Complex Excitations in Advanced Functional Materials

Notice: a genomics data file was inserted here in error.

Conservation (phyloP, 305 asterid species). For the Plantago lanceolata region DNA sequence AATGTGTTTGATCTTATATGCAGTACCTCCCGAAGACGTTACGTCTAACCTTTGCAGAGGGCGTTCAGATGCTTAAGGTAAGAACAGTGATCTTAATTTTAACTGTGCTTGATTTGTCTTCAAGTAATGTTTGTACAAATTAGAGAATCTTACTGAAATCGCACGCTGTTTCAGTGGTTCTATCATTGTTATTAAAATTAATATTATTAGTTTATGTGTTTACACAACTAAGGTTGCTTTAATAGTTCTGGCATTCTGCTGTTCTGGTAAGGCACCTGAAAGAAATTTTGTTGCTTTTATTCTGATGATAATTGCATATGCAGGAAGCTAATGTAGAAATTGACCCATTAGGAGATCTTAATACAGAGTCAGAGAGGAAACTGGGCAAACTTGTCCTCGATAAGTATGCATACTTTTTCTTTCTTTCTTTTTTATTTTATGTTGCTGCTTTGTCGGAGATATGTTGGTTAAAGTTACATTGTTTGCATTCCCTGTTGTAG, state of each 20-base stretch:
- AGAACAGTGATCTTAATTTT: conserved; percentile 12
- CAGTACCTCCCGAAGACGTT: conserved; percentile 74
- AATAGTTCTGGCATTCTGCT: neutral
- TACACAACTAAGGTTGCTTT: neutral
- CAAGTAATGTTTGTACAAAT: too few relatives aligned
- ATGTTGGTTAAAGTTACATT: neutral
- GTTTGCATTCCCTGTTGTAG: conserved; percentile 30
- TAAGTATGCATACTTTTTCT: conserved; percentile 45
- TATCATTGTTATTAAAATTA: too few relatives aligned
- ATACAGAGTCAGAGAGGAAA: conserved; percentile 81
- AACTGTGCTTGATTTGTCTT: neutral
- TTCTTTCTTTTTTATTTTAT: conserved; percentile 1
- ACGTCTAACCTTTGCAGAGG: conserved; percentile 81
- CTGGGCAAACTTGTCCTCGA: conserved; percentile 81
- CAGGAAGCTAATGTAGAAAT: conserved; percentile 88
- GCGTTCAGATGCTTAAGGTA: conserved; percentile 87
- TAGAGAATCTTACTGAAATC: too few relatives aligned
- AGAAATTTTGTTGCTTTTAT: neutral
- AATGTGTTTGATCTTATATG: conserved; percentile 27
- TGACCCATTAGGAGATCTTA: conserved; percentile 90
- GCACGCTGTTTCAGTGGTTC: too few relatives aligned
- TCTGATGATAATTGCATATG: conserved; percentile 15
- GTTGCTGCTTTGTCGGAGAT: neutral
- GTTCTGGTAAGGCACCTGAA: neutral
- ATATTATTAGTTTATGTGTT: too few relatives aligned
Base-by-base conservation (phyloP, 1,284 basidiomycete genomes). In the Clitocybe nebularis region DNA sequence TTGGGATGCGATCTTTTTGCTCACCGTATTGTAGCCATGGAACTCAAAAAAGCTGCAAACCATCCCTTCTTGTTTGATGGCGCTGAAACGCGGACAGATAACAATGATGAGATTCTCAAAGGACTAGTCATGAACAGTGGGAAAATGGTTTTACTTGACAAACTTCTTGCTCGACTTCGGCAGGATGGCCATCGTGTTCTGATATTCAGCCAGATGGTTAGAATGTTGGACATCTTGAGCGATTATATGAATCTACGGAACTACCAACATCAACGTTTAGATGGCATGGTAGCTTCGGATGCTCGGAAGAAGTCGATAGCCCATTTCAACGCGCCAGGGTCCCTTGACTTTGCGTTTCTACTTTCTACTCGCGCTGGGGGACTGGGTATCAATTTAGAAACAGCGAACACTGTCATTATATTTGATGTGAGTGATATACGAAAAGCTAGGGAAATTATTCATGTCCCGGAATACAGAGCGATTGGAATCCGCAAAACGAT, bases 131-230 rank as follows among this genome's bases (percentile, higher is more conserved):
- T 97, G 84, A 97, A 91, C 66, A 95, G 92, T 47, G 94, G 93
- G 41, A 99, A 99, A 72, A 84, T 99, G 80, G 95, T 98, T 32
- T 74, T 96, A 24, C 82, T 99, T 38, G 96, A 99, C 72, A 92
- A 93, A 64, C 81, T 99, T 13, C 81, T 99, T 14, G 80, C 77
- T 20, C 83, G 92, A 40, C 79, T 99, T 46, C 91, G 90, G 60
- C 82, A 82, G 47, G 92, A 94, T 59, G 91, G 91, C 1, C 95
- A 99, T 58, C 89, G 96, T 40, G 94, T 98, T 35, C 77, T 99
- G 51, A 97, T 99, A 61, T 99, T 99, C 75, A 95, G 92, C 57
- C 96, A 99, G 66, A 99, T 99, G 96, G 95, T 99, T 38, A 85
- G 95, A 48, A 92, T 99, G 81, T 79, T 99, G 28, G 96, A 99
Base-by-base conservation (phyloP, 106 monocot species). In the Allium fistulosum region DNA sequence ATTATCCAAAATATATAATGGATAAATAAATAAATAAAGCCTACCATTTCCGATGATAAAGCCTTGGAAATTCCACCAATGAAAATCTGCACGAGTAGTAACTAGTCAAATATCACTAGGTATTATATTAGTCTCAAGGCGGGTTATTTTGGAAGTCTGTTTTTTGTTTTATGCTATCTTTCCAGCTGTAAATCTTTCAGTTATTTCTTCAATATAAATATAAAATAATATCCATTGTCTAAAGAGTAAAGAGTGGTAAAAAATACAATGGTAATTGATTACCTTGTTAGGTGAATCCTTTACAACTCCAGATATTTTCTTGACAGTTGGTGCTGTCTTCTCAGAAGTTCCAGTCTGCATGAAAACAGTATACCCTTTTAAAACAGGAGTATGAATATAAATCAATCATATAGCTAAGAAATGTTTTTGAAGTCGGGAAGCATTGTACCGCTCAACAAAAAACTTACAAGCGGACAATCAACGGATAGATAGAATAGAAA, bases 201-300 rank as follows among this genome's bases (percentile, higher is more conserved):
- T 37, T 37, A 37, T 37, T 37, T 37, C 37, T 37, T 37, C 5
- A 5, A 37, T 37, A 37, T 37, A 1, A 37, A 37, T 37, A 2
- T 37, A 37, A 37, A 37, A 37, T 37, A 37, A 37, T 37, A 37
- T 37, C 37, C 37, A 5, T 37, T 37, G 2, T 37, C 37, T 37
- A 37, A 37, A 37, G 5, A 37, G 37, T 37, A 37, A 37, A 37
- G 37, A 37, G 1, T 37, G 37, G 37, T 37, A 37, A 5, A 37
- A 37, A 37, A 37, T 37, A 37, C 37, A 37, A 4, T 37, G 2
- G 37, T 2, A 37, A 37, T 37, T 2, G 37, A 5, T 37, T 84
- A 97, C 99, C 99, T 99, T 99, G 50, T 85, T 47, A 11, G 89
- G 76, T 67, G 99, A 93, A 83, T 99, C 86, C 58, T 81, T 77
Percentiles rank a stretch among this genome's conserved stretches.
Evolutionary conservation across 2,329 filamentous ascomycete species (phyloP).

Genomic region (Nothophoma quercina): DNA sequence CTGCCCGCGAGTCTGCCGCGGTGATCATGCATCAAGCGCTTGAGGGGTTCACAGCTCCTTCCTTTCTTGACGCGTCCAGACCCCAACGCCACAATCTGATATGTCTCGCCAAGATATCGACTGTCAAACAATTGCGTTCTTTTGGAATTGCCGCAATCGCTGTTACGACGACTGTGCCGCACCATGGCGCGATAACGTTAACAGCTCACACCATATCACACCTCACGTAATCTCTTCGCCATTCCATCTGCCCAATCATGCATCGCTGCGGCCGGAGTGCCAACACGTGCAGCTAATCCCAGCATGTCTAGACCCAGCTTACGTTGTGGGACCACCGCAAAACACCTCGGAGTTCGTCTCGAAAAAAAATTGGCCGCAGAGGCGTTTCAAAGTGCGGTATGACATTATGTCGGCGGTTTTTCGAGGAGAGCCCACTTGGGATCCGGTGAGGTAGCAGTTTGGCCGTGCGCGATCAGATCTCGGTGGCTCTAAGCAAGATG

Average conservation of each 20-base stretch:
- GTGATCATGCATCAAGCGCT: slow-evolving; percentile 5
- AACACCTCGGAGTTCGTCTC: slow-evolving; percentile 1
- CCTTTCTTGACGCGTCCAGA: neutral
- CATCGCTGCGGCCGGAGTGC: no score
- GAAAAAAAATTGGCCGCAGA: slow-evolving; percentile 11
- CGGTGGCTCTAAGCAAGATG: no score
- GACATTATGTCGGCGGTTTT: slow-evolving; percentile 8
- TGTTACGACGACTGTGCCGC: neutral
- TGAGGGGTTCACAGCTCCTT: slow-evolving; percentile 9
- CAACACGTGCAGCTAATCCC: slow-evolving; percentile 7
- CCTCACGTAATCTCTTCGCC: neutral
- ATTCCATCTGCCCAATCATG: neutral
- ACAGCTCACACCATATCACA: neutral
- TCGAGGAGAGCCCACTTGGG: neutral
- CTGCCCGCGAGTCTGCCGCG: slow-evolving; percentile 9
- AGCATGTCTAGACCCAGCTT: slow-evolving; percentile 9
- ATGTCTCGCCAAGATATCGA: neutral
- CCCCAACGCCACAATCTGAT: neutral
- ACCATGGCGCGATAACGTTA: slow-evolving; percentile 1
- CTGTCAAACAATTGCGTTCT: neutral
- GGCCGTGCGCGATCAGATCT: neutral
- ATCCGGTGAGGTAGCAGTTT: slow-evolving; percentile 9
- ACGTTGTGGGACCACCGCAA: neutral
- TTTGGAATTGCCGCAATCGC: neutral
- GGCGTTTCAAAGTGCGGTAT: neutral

Abstract: Understanding the fundamental electronic properties of materials is a key step to develop innovations in many fields of technology. For example, this has allowed to design molecular based devices like organic field effect transistors, organic solar cells and molecular switches.In this thesis, the properties of advanced functional materials, in particular metal-organic molecules and molecular building blocks of 2D materials, are investigated by means of Density Functional Theory (DFT), the GW approximation (GWA) and the Bethe-Salpeter equation (BSE), also in conjunction with experimental studies. The main focus is on calculations aiming to understand spectroscopic results.In detail, the molecular architectures of lutetium-bis-phthalocyanine (LuPc2) on clean and hydrogenated vicinal Si(100)2×1, and of the biphenylene molecule on Cu(111) were analysed by means of X-ray Photoelectron spectroscopy (XPS) and Near Edge X-ray Absorption Fine Structure (NEXAFS) spectroscopy; DFT calculations were performed to obtain insights into the atomic and electronic structures. Furthermore, detailed information about the electronic states of the gas phase iron phthalocyanine (FePc) and of the gas phase biphenylene molecule were obtained through XPS and NEXAFS spectroscopy. I have studied by means of DFT, multiplet and GWA calculations the electronic correlation effects in these systems. Also the optical, electronic and excitonic properties of a hypothetical 2D material based on the biphenylene molecule were investigated by GWA and BSE calculations. Monolayers of metal-free phthalocyanine (H2Pc) on Au(111) and of FePc on Au(111) and Cu(100)c(2×2)-2N/Cu(111) with and without pyridine modifier were studied by XPS and final state calculations. A multiplet approach to compute L-edges employing the hybridizations function, known from dynamical mean field theory, was proposed and applied to transition metal oxides.